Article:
Personal service was made on the defendant in the State of Ohio pursuant to chapter 110, section 16. Defendant filed a motion challenging the trial court's jurisdiction over his person on the ground that he was not amenable to service in Ohio since he was not a resident of the State of Illinois and since the complaint did not charge him with committing a tortious act in the State of Illinois within the meaning of chapter 110, section 17(1) (b). After the denial of his motion he filed an answer denying the allegations of the complaint and also renewing his objection to the trial court's jurisdiction over his person.

Defendant did not appear at the trial. Plaintiff testified to several acts of intercourse between herself and defendant while both were attending school at the University of Illinois; that she became pregnant and went home to Alton, Illinois, where the baby was born; that when she became pregnant she wrote to the defendant, but he offered her no help.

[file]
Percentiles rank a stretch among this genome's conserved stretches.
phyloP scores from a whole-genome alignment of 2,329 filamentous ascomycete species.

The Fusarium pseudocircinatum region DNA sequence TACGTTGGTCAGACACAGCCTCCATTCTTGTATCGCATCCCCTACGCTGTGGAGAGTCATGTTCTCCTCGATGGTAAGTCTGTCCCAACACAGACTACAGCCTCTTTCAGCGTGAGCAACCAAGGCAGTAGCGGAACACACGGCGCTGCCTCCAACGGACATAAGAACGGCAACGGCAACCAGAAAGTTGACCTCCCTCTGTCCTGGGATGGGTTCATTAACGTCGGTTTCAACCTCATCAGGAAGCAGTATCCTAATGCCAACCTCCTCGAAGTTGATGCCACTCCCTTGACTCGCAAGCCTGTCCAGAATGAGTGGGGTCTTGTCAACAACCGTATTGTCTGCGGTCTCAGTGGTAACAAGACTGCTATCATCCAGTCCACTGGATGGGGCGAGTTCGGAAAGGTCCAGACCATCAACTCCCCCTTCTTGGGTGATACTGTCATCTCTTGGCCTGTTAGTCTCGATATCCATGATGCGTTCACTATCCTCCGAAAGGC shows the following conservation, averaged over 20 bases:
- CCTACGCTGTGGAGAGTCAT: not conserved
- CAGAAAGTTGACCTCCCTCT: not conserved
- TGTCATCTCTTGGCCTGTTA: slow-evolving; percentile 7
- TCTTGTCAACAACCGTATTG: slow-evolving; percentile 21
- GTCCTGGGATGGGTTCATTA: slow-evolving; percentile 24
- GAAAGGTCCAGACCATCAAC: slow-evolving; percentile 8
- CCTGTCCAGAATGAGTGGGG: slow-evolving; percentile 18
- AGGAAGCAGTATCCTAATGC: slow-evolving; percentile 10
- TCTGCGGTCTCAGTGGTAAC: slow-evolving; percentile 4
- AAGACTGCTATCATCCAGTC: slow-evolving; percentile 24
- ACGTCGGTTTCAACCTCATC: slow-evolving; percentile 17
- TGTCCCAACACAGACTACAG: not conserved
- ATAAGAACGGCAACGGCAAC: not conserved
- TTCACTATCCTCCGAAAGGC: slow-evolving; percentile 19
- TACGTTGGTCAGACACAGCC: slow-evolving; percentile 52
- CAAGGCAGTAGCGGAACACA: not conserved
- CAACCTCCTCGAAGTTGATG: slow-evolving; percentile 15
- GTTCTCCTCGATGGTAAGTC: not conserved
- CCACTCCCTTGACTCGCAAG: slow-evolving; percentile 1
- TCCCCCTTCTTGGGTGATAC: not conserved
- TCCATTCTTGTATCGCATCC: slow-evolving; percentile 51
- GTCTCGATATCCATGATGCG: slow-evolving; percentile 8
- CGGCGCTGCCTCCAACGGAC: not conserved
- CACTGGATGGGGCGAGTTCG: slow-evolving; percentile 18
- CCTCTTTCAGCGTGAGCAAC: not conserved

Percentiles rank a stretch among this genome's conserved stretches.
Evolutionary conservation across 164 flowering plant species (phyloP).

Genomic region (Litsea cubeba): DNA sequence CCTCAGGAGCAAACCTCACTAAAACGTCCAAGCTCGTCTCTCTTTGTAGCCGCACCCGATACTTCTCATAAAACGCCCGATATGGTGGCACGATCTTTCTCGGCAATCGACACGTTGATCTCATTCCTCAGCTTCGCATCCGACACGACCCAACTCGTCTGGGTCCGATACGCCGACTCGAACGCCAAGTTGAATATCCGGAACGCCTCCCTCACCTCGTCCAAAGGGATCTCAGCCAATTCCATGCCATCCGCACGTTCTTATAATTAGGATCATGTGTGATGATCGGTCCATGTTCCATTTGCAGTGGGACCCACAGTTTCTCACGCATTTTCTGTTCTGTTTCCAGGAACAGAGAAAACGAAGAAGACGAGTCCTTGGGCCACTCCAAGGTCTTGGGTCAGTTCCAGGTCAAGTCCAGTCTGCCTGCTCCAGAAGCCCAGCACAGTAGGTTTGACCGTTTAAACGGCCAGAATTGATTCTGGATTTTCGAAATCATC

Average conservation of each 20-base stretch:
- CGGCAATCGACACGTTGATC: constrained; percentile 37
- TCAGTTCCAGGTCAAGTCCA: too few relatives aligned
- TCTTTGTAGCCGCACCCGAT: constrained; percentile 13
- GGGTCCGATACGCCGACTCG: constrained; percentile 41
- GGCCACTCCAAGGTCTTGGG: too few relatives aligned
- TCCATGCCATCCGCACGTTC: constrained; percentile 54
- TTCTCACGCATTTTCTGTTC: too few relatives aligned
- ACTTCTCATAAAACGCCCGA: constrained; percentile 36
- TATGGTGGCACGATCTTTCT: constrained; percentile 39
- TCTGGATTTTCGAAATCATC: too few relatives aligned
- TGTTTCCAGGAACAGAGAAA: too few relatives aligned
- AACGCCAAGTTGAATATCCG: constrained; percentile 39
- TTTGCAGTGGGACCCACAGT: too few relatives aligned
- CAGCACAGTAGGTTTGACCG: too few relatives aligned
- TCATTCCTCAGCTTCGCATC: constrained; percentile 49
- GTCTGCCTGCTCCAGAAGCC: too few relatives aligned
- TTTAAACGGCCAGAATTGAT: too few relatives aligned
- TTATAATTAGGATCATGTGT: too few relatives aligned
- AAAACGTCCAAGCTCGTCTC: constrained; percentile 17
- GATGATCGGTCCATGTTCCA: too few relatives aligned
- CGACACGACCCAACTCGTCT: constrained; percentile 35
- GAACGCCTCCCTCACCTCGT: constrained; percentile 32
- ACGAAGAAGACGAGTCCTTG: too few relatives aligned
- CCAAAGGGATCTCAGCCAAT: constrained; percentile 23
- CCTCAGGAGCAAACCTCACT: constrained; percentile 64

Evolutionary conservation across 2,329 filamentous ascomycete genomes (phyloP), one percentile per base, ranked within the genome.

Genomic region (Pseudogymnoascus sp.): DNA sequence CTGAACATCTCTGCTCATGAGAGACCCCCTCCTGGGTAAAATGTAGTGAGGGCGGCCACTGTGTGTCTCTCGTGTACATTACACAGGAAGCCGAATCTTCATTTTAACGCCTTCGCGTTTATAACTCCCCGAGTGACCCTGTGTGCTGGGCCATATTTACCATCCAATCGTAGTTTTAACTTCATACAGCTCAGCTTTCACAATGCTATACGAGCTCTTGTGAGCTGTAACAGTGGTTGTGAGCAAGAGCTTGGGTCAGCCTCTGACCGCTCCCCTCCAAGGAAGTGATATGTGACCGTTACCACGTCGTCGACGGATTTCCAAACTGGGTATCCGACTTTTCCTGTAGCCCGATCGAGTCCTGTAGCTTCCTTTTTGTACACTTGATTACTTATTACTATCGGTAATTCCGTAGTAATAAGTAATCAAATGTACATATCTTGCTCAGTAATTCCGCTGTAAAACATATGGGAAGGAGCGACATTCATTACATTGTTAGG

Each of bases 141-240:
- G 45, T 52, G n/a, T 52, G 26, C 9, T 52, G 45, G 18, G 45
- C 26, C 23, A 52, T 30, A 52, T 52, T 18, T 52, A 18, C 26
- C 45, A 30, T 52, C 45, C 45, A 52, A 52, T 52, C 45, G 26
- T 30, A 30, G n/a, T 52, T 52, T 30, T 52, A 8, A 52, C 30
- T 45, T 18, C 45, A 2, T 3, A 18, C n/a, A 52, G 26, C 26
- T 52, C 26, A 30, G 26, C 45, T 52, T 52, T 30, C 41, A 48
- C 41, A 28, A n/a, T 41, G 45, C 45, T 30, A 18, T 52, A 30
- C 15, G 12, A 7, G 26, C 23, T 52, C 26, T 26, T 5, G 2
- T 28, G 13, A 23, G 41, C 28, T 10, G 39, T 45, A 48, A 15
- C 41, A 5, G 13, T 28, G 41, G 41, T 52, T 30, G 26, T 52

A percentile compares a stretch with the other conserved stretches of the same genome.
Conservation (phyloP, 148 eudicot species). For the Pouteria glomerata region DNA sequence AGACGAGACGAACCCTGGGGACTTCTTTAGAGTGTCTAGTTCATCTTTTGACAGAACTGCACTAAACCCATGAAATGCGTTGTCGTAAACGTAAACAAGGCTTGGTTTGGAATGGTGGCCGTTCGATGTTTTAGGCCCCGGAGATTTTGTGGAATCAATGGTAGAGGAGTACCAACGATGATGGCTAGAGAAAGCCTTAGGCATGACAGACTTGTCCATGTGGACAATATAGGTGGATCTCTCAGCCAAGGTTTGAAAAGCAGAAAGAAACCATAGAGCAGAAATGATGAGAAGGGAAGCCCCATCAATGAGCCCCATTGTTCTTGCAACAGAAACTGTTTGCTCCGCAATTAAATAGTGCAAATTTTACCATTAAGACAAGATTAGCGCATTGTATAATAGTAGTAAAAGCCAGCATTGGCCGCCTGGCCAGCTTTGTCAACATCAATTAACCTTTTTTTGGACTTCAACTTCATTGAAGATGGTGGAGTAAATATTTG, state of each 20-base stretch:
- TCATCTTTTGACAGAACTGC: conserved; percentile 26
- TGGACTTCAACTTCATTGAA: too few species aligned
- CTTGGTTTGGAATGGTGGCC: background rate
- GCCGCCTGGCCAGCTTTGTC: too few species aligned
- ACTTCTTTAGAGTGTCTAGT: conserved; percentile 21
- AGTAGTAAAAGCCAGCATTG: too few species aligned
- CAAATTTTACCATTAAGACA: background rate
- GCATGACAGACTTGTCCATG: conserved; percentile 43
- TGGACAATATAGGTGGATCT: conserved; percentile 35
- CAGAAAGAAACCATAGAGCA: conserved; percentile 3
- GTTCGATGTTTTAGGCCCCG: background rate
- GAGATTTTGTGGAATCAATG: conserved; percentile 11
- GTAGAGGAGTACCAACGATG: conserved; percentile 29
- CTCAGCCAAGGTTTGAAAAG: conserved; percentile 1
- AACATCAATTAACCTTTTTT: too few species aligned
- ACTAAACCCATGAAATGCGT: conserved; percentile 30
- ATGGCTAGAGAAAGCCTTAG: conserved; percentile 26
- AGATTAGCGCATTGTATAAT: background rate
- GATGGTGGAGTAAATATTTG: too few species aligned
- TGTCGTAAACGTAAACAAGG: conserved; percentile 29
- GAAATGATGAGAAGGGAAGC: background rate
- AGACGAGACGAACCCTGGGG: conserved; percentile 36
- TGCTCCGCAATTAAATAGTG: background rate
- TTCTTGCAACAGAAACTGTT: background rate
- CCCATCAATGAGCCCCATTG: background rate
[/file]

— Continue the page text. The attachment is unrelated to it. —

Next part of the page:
The trial judge found the issues in favor of the plaintiff and ordered the defendant to pay plaintiff the sum of $1,460 for the reasonable expenses incurred in the birth and also ordered him to pay the sum of $100 per month for the support and maintenance of said child.

Appellant does not question the validity of chapter 110, sections 16 and 17 of the Illinois Civil Practice Act, but argues only that a proper construction of said Act precludes a valid service of process on him in Ohio because the violation of a duty under the Paternity Act would constitute a tortious act committed in the State of Illinois within the meaning of section 17(1)(b).